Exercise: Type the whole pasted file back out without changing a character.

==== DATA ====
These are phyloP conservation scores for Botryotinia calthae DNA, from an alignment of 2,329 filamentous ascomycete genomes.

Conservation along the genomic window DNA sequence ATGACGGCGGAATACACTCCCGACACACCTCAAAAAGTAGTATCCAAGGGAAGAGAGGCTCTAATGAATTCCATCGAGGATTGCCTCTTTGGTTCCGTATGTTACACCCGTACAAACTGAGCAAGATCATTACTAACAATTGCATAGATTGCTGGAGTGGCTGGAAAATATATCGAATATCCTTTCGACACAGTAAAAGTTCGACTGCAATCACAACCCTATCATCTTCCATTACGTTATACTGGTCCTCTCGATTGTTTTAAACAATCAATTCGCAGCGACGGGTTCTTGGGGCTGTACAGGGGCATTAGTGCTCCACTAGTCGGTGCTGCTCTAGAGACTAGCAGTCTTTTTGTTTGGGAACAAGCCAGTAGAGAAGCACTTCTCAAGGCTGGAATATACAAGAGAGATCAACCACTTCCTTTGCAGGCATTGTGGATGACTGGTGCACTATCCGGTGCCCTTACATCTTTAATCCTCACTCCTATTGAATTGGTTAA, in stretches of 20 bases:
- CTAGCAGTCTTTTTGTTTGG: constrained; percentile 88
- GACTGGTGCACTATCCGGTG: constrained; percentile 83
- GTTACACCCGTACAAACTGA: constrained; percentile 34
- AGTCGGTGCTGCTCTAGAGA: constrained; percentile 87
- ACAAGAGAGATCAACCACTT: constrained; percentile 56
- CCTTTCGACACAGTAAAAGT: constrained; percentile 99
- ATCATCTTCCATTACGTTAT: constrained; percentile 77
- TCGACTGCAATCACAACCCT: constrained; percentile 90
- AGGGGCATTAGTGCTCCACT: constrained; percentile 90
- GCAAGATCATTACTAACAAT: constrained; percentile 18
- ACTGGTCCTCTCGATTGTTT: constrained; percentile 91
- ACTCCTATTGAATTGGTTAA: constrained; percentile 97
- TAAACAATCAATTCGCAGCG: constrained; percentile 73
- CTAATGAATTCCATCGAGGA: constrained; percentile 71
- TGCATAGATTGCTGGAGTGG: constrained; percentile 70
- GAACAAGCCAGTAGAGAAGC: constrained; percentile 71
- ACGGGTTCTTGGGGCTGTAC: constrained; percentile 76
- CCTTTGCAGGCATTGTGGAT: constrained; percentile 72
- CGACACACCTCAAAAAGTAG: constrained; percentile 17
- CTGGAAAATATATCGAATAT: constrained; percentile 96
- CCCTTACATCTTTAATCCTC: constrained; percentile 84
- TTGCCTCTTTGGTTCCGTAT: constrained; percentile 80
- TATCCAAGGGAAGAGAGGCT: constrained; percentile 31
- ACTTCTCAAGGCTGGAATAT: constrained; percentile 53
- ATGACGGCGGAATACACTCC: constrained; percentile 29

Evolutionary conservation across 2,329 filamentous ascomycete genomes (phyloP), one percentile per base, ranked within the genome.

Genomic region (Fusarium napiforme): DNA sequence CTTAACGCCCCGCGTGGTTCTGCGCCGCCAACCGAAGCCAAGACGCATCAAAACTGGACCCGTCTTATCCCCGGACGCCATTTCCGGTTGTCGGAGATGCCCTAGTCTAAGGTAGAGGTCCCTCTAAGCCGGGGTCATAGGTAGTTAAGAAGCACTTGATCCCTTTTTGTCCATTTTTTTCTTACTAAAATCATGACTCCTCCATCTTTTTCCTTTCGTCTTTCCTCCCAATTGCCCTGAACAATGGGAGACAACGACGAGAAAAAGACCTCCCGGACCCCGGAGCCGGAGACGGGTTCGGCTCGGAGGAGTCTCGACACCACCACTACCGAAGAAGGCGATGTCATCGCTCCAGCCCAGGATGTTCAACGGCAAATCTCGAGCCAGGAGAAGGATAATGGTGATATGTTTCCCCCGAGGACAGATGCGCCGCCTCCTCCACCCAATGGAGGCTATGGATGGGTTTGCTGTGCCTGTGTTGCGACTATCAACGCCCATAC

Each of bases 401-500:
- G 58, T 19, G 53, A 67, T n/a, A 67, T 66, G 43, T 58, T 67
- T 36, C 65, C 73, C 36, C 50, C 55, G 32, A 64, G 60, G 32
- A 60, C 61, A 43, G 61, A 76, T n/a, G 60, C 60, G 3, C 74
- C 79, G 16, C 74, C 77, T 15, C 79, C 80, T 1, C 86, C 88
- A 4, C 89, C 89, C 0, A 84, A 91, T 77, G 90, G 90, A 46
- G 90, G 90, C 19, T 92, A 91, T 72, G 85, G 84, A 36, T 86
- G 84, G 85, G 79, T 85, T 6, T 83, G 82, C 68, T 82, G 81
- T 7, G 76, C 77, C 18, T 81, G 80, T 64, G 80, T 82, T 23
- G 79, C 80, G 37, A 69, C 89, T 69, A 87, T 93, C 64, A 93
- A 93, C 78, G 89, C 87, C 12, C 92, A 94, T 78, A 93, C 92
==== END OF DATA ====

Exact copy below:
These are phyloP conservation scores for Botryotinia calthae DNA, from an alignment of 2,329 filamentous ascomycete genomes.

Conservation along the genomic window DNA sequence ATGACGGCGGAATACACTCCCGACACACCTCAAAAAGTAGTATCCAAGGGAAGAGAGGCTCTAATGAATTCCATCGAGGATTGCCTCTTTGGTTCCGTATGTTACACCCGTACAAACTGAGCAAGATCATTACTAACAATTGCATAGATTGCTGGAGTGGCTGGAAAATATATCGAATATCCTTTCGACACAGTAAAAGTTCGACTGCAATCACAACCCTATCATCTTCCATTACGTTATACTGGTCCTCTCGATTGTTTTAAACAATCAATTCGCAGCGACGGGTTCTTGGGGCTGTACAGGGGCATTAGTGCTCCACTAGTCGGTGCTGCTCTAGAGACTAGCAGTCTTTTTGTTTGGGAACAAGCCAGTAGAGAAGCACTTCTCAAGGCTGGAATATACAAGAGAGATCAACCACTTCCTTTGCAGGCATTGTGGATGACTGGTGCACTATCCGGTGCCCTTACATCTTTAATCCTCACTCCTATTGAATTGGTTAA, in stretches of 20 bases:
- CTAGCAGTCTTTTTGTTTGG: constrained; percentile 88
- GACTGGTGCACTATCCGGTG: constrained; percentile 83
- GTTACACCCGTACAAACTGA: constrained; percentile 34
- AGTCGGTGCTGCTCTAGAGA: constrained; percentile 87
- ACAAGAGAGATCAACCACTT: constrained; percentile 56
- CCTTTCGACACAGTAAAAGT: constrained; percentile 99
- ATCATCTTCCATTACGTTAT: constrained; percentile 77
- TCGACTGCAATCACAACCCT: constrained; percentile 90
- AGGGGCATTAGTGCTCCACT: constrained; percentile 90
- GCAAGATCATTACTAACAAT: constrained; percentile 18
- ACTGGTCCTCTCGATTGTTT: constrained; percentile 91
- ACTCCTATTGAATTGGTTAA: constrained; percentile 97
- TAAACAATCAATTCGCAGCG: constrained; percentile 73
- CTAATGAATTCCATCGAGGA: constrained; percentile 71
- TGCATAGATTGCTGGAGTGG: constrained; percentile 70
- GAACAAGCCAGTAGAGAAGC: constrained; percentile 71
- ACGGGTTCTTGGGGCTGTAC: constrained; percentile 76
- CCTTTGCAGGCATTGTGGAT: constrained; percentile 72
- CGACACACCTCAAAAAGTAG: constrained; percentile 17
- CTGGAAAATATATCGAATAT: constrained; percentile 96
- CCCTTACATCTTTAATCCTC: constrained; percentile 84
- TTGCCTCTTTGGTTCCGTAT: constrained; percentile 80
- TATCCAAGGGAAGAGAGGCT: constrained; percentile 31
- ACTTCTCAAGGCTGGAATAT: constrained; percentile 53
- ATGACGGCGGAATACACTCC: constrained; percentile 29

Evolutionary conservation across 2,329 filamentous ascomycete genomes (phyloP), one percentile per base, ranked within the genome.

Genomic region (Fusarium napiforme): DNA sequence CTTAACGCCCCGCGTGGTTCTGCGCCGCCAACCGAAGCCAAGACGCATCAAAACTGGACCCGTCTTATCCCCGGACGCCATTTCCGGTTGTCGGAGATGCCCTAGTCTAAGGTAGAGGTCCCTCTAAGCCGGGGTCATAGGTAGTTAAGAAGCACTTGATCCCTTTTTGTCCATTTTTTTCTTACTAAAATCATGACTCCTCCATCTTTTTCCTTTCGTCTTTCCTCCCAATTGCCCTGAACAATGGGAGACAACGACGAGAAAAAGACCTCCCGGACCCCGGAGCCGGAGACGGGTTCGGCTCGGAGGAGTCTCGACACCACCACTACCGAAGAAGGCGATGTCATCGCTCCAGCCCAGGATGTTCAACGGCAAATCTCGAGCCAGGAGAAGGATAATGGTGATATGTTTCCCCCGAGGACAGATGCGCCGCCTCCTCCACCCAATGGAGGCTATGGATGGGTTTGCTGTGCCTGTGTTGCGACTATCAACGCCCATAC

Each of bases 401-500:
- G 58, T 19, G 53, A 67, T n/a, A 67, T 66, G 43, T 58, T 67
- T 36, C 65, C 73, C 36, C 50, C 55, G 32, A 64, G 60, G 32
- A 60, C 61, A 43, G 61, A 76, T n/a, G 60, C 60, G 3, C 74
- C 79, G 16, C 74, C 77, T 15, C 79, C 80, T 1, C 86, C 88
- A 4, C 89, C 89, C 0, A 84, A 91, T 77, G 90, G 90, A 46
- G 90, G 90, C 19, T 92, A 91, T 72, G 85, G 84, A 36, T 86
- G 84, G 85, G 79, T 85, T 6, T 83, G 82, C 68, T 82, G 81
- T 7, G 76, C 77, C 18, T 81, G 80, T 64, G 80, T 82, T 23
- G 79, C 80, G 37, A 69, C 89, T 69, A 87, T 93, C 64, A 93
- A 93, C 78, G 89, C 87, C 12, C 92, A 94, T 78, A 93, C 92